Historical Markers
Goshenhoppen Historical Marker
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Hershey/Gettysburg/Dutch Country Region


Marker Location:
263 SW of Jamison

Dedication Date:
November 7, 1947

Behind the Marker

Mennonite Meeting House, Chester, PA, as it appeared in 1880.
The dramatic development of a Catholic parochial system of education is usually associated with large urban centers, including Philadelphia, Chicago, and New York. And it is often presented as a result of nineteenth-century immigration and the rapid development of the so-called "immigrant church" in America. The story of German Jesuit missionaries and the foothold they established in rural Goshenhoppen serves as a useful correction, or at least a reminder of earlier efforts to create a stable parish school long before the American Revolution. Unwilling to cede religious enthusiasm to their Protestant counterparts, the Catholic experience in Goshenhoppen is a significant preamble to the larger story that unfolded a century later.

Located south of Allentown along Rt. 100, in eastern Berks County, Goshenhoppen, now called Bally, has a distinguished place in early Pennsylvania history. Some say that its name comes from an American Indian expression for "meeting place." Others trace "Goshenhoppen" to German roots. The Land of Goshen, of course, refers to the Egyptian region in the Bible where the Israelites lived for four centuries before Moses.

The community dates from German Pietist settlers who came into the region as part of the great European migration of the early eighteenth century. By 1731, Ulrich Beidler had erected a Mennonite Meeting House where Anabaptist agriculturalists gathered for worship and fellowship. Educational instruction, such as it was, was conducted in the home and the church.

The Old Goshenhoppen Church, Bally, PA, circa 1886.
A decade later, Catholic missionaries traveled the area as part of a circuit that included western New Jersey and eastern Pennsylvania. In 1741, Father Theodore Schneider, a German Jesuit from Philadelphia's Old St. Joseph's Church, established a mission church in Goshenhoppen on land purchased from his Anabaptist neighbors. Within two years he had built St. Paul's Chapel, a frontier outpost for Roman Catholicism in the largely Reformed Protestant area. A parish school soon followed.

At Goshenhoppen, Protestants and Catholics lived in harmony, and the former seemed to offer a welcoming spirit that ran against the deep religious divisions that sometimes flared up in the British colonies. This spirit of ecumenism and mutuality would characterize the community for generations to come.

In 1743, Fr. Schneider established St. Aloysius Academy, a fledgling educational institution that marked the beginnings of Catholic primary education in Pennsylvania. Now known as St. Francis Academy, the school is reportedly the oldest continuously operated Catholic school in Pennsylvania, and one of the three oldest in the original thirteen colonies.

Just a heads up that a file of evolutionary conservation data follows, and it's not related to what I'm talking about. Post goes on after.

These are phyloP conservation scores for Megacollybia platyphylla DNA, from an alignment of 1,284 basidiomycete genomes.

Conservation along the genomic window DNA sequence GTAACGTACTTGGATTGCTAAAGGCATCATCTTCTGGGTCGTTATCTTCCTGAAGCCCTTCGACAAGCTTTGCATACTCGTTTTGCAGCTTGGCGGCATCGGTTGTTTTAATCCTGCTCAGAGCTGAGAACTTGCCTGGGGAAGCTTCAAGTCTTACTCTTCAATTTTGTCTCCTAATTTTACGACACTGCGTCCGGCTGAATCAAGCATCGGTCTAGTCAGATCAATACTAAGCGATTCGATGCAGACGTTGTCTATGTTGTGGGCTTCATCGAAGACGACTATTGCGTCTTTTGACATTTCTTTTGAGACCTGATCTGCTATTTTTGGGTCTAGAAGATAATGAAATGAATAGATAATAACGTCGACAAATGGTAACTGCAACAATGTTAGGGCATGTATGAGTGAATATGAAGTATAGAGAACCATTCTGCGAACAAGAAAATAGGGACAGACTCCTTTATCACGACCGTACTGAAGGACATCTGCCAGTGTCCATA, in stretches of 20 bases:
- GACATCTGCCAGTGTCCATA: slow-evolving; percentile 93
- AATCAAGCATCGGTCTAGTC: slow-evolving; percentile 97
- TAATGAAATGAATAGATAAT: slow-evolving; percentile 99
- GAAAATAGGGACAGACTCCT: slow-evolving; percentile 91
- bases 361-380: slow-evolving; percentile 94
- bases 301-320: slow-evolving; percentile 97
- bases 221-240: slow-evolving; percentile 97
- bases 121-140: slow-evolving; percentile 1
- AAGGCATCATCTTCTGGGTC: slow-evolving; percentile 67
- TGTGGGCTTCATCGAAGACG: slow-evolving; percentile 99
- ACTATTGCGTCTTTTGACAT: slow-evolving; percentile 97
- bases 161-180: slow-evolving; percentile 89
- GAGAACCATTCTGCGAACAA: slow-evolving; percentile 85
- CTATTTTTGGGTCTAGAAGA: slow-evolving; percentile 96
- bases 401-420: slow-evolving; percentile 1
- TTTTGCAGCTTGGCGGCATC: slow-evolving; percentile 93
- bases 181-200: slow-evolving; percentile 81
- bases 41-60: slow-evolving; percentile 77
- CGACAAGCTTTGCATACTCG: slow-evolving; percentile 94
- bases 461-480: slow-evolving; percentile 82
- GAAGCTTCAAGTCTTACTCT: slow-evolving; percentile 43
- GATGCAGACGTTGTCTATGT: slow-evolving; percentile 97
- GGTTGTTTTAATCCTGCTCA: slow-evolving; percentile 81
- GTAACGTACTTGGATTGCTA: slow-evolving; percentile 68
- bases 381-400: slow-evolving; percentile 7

St. Aloysius Academy was a more modest country school than its name suggests. True to the Jesuit mission in education, the school offered instruction for the "whole person" in a curriculum that promoted the faith and the traditional features of classical learning. From its early days, too, both Catholic and non-Catholic students enrolled in the school, one indication of the common cultural value placed on religion and religion and enlightenment in colonial Pennsylvania.

Exterior, front facade, with a view of three entrances. Students are standing in the second entrance on the steps that lead to the door.
St. Stanislaus Polish Catholic Church and School, Ambridge, PA, circa 1910.
In 1827 the parish name was changed to the present-day Most Blessed Sacrament. Ten years later another remarkable Jesuit, Father Augustin Bally, was appointed pastor. He served the parish and the school for almost a half-century until 1882. Local residents held such affection and esteem for Fr. Bally that when a new post office opened in 1883, they changed the town's name to Bally, Pennsylvania.

At the height of nativist anti-Catholic protests elsewhere in the 1840s, and with the financial support of local officials, Fr. Bally in 1850 erected a new brick school building. Despite continued regional tensions between Catholics and Protestants, the Catholic academy continued to function as both a parochial and a local public school for decades to come. This example of interfaith educational cooperation was remarkable in its time.

In 1884 a new religious order of teaching nuns arrived to offer instruction to the students. In many respects the Sisters of St. Francis were typical of the communities of religious women who staffed Catholic parochial schools in the late nineteenth and twentieth centuries. Their lives and their teaching revolved around their faith, a sensibility they passed on to students with an equal measure of firmness and devotion. In this sense, the institution was little different from other parochial schools in the newly created Diocese of Allentown.

The Sisters managed St. Aloysius and taught there for 109 years, until 1993, when the Allentown Diocese hired the school's first lay administrator. In honor of their service the Diocese also changed the school's name to St. Francis Academy. Today, St. Francis is a vibrant parochial school whose slogan is "teaching God's children since 1743," a reminder of the long history of continuous educational service to Catholic and other children in the community.
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